Jon Favreau

Why Cowboys & Aliens Needs to Succeed

On July 29, Cowboys & Aliens opens in movie theaters across the US. Directed by Jon Favreau (Iron Man), executive produced by Stephen Spielberg (do I really need to name one of his credits?), written and produced by Damon Lindelof (Lost), and starring Daniel Craig (Casino Royale), Harrison Ford (1 or 2 successful movies, can’t remember the titles) and Olivia Wilde (House). With an estimated budget of $100 million and big star names this is meant to be a big ol’ Hollywood blockbuster.

And most people may not realize it’s based on a comic book. More accurately, Cowboys & Aliens was first an original graphic novel published in 2006 by Platinum Studios and HarperCollins. The concept was created by Platinum chairman Scott Mitchell Rosenberg, and was executed by writers Fred Van Lente (Action Philosophers) and Andrew Foley (Parting Ways) and artists Dennis Calero (X-Factor) and Luciano Lima (Grifter and the Mask).

Comics are still battling a perception problem. The majority of Americans still think comic books = superheroes, maybe with a side dish of funny animals. The truth is that comics have as much if not more diversity as any other entertainment medium and art form. It’s just not as easy to find. Most comic book stores still predominantly sell superhero comics and the industry’s two largest publishers (holding over 75% of the market) almost exclusively publish superhero comics. But there a number of publishers, like Dark Horse Comics, Image Comics, Fantagraphics Books, First Second Books, Drawn & Quarterly, Boom! Studios, Archaia Entertainment, and lots more, that are carrying an ever-expanding selection of great material for readers of any shape and size that could fill up every section of a library. A change is happening, but even so, the perception is still comic book movie = superhero movie. This is reflected from the entertainment press and marketing to audiences’ own descriptions.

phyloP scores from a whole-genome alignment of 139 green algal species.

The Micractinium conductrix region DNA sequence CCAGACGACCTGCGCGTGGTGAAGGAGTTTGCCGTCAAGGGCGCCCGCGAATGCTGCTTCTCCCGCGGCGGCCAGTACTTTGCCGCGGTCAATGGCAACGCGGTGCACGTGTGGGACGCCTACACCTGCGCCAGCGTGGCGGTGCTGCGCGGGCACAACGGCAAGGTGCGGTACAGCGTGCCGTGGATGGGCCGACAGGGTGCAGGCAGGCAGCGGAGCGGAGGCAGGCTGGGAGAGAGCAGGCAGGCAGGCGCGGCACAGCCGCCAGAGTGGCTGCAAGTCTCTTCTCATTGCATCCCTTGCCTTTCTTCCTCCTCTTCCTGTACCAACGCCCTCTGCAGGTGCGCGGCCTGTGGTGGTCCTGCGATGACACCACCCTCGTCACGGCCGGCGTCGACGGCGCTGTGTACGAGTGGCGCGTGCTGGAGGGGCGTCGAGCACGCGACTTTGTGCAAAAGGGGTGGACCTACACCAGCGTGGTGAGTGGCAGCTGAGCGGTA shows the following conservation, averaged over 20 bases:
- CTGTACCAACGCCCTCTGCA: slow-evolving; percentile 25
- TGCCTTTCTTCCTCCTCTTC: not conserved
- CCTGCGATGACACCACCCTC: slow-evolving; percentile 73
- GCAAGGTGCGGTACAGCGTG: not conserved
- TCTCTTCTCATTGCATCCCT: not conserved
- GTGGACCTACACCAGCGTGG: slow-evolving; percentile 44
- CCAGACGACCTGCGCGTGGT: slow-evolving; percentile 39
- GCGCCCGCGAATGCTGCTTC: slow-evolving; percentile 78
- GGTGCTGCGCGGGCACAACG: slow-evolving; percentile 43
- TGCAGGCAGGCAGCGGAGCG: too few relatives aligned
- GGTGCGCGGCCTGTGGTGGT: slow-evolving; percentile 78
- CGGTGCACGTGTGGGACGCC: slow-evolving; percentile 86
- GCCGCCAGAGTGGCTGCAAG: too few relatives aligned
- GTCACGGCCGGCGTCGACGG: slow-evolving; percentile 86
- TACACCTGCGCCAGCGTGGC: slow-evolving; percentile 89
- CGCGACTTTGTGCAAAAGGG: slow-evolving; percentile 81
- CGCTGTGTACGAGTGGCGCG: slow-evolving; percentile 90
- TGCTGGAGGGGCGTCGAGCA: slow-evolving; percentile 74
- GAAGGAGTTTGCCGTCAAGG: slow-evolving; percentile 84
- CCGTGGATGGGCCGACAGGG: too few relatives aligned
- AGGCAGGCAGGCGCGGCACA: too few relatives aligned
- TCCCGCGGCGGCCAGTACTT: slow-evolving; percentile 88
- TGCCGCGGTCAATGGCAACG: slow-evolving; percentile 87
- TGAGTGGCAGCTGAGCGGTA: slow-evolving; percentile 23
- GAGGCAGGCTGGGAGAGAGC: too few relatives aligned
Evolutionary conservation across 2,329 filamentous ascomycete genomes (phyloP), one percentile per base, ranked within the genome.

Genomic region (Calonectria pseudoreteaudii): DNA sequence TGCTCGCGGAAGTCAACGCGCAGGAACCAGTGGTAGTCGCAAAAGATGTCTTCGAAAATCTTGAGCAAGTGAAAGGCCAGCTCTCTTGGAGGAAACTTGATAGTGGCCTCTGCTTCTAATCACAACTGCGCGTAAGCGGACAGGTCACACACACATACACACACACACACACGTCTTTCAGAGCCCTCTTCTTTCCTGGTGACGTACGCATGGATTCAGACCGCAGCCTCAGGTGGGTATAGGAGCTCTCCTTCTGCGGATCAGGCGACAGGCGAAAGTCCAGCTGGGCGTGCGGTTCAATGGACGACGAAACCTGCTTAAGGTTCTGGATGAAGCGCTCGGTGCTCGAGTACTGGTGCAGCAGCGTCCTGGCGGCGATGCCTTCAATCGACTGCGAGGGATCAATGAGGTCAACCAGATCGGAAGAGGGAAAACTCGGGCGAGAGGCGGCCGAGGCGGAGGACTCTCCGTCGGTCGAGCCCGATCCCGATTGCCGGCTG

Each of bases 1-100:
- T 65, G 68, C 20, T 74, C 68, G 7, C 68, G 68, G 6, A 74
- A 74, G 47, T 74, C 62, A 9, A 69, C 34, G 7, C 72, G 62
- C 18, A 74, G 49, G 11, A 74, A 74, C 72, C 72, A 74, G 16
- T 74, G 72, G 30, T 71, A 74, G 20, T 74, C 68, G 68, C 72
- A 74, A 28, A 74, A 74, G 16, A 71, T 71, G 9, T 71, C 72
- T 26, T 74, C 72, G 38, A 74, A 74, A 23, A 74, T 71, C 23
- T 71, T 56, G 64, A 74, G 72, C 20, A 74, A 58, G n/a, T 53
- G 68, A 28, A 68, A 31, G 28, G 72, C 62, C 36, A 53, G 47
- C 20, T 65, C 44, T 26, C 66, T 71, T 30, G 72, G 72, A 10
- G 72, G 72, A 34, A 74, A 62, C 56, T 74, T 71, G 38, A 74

Cowboys & Aliens graphic novel (HarperCollins)

Perceptions are changed slowly and gradually. The problem is that a series of big successful Hollywood movies based on a comic book that isn’t superheroes has never really been trumpeted as based on a comic book or graphic novel. There have been notable exceptions, but the lasting impression doesn’t seem to stick. The Mask, Men in Black, From Hell, Scott Pilgrim vs. the World, Ghost World, A History of Violence, Road to Perdition30 Days of Night, and Red all did reasonably well but either lacked in reach or in leading with the message about their source material. Sin City and 300 are about as good as its gotten but largely because of the strength of Frank Miller’s name. The Walking Dead on TV has been a big leg up. But when this summer season alone has four big superhero movies enforcing the perception, it’s an uphill climb.

With comics sales leaking away every month, comics needs a big influx of readers looking for a wide variety of entertainment. To help put a kick in that awareness, Hollywood and their audiences need to see that big (and successful!) popcorn movies can come from comic books that aren’t about superheroes. And Cowboys & Aliens fits that criteria perfectly with a great high concept, fun setting and lots of explosions.